As quoted in Spurgeon's Treasury of David.

Adams on Psalm 26:4,10

4 Dissemblers. The hypocrite has much angel without, more devil within. He fries in words, freezes in works; speaks by ells, doth good by inches. He is a stinking dunghill, covered over with snow; a loose hung mill that keeps great clacking, but grinds no grist; a lying hen that cackles when she hath not laid.
10 Bribes. They that see furthest into the law, and most clearly discern the cause of justice, if they suffer the dust of bribes to be thrown into their sight, their eyes will water and twinkle, and fall at last to blind connivance. It is a wretched thing when justice is made a hackney that may be backed for money, and put on with golden spurs, even to the desired journey's end of injury and iniquity. Far be from our souls this wickedness, that the ear which should be open to complaints should be stopped with the earwax of partiality. Alas! poor truth, that she must now be put to charges of a golden ear pick, or she cannot be heard!
As quoted in Spurgeon's Treasury of David

2008-04-24

Adams on Psalm 22:16, 20

16 They pierced my hands and my feet. That evangelical prophet testifies it, "Behold, I have graven thee upon the palms of my hands." Isaiah 49:16. Were we not engraven there when his hands were pierced for us? "They digged my hands and my feet." And they digged them so deep, that the very prints remained after his resurrection, and their fingers were thrust into them for evidence sake. Some have thought that those scars remain still in his glorious body, to be showed at his second appearing: "They shall see him whom they have pierced." That is improbable, but this is certain; there remains still an impression upon Christ's hands and his heart, the sealing and wearing of the elect there, as precious jewels.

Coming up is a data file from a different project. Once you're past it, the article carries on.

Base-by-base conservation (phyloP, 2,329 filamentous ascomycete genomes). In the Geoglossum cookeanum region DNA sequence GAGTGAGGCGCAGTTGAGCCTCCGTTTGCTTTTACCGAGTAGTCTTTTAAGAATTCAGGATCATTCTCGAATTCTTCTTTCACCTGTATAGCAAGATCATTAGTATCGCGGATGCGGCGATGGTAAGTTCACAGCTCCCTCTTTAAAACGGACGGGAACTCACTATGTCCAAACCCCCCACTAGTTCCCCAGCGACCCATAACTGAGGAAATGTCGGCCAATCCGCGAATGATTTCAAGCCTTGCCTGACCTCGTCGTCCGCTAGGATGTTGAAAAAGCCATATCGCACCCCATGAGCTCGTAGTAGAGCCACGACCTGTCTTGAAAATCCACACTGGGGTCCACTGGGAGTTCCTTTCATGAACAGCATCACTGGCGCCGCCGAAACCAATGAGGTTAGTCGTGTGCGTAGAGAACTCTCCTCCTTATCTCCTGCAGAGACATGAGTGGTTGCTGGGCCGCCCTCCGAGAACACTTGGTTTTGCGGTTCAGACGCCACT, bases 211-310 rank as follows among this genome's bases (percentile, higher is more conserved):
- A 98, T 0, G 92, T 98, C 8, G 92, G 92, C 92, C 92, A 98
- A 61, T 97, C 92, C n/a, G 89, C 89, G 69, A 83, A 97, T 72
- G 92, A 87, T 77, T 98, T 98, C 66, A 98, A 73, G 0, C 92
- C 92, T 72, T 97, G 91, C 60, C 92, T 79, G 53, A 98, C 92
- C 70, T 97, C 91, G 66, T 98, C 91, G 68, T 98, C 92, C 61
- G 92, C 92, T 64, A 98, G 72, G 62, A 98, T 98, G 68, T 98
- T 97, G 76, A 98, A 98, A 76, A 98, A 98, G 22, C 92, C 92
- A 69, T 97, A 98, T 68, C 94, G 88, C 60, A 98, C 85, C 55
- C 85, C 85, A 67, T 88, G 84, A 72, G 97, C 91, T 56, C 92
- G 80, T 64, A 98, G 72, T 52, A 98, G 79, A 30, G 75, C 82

21 Save me from the lion's mouth. Satan is called a lion, and that fitly; for he hath all the properties of the lion: as bold as a lion, as strong as a lion, as furious as a lion, as terrible as the roaring of a lion. Yea, worse: the lion wants subtlety and suspicion; herein the devil is beyond the lion. The lion will spare the prostrate, the devil spares none. The lion is full and forbears, the devil is full and devours. He seeks all; let not the simple say, He will take no notice of me; nor the subtle, He cannot overreach me; nor the noble say, He will not presume to meddle with me; nor the rich, He dares not contest with me; for he seeks to devour all. He is our common adversary, therefore let us cease all quarrels amongst ourselves, and fight with him.
As quoted in Spurgeon's Treasury of David

2008-04-23

Adams on Psalm 18:38-40 & 19:12